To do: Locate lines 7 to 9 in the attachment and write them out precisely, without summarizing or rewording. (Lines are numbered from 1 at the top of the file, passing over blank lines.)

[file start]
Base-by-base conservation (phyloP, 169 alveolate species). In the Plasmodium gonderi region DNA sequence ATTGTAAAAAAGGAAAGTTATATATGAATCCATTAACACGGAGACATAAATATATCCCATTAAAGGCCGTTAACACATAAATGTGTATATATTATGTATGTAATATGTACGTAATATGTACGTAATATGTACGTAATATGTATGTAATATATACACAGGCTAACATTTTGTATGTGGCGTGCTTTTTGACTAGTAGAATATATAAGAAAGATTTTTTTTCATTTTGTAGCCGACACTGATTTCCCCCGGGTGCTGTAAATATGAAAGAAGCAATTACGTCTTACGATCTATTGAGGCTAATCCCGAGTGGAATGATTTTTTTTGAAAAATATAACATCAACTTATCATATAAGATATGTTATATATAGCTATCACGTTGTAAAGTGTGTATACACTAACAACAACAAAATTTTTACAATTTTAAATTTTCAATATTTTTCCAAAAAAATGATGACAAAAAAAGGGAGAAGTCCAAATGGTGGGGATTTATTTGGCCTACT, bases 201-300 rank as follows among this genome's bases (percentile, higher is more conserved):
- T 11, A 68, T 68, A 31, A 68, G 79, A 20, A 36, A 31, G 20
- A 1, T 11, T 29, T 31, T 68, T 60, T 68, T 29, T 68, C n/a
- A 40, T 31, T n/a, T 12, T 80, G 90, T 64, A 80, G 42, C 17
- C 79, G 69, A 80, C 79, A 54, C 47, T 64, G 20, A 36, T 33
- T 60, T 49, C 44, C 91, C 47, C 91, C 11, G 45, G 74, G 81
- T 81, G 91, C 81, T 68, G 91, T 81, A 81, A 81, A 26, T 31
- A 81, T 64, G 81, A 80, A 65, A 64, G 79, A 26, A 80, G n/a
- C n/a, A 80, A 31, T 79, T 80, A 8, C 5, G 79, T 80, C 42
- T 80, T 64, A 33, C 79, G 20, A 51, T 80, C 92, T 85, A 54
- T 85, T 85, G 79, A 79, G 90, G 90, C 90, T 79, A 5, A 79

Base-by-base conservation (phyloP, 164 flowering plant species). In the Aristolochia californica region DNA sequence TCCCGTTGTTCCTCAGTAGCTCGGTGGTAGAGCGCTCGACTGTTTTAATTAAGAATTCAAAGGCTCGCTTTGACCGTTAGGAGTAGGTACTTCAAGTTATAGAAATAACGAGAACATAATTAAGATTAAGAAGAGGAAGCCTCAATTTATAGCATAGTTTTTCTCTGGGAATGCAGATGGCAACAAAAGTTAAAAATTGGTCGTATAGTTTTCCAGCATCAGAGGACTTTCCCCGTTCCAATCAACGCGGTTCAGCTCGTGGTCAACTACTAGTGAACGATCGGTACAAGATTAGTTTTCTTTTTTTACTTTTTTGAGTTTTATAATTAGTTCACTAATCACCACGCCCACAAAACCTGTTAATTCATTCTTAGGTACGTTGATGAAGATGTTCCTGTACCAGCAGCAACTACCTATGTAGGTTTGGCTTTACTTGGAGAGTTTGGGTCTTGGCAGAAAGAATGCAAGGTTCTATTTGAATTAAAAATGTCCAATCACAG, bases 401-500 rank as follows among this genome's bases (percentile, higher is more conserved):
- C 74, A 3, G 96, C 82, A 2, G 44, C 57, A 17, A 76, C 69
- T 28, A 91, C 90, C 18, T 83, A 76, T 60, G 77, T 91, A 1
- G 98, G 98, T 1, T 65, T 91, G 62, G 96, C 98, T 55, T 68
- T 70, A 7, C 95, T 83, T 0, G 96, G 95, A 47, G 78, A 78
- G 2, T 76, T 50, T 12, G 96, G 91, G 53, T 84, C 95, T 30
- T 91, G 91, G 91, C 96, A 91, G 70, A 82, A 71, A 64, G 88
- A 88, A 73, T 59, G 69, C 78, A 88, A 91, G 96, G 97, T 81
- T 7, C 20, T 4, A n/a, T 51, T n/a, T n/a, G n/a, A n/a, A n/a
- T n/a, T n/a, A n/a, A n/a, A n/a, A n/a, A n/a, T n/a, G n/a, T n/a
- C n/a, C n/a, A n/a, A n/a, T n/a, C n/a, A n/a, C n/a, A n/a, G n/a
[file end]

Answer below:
- T 81, G 91, C 81, T 68, G 91, T 81, A 81, A 81, A 26, T 31
- A 81, T 64, G 81, A 80, A 65, A 64, G 79, A 26, A 80, G n/a
- C n/a, A 80, A 31, T 79, T 80, A 8, C 5, G 79, T 80, C 42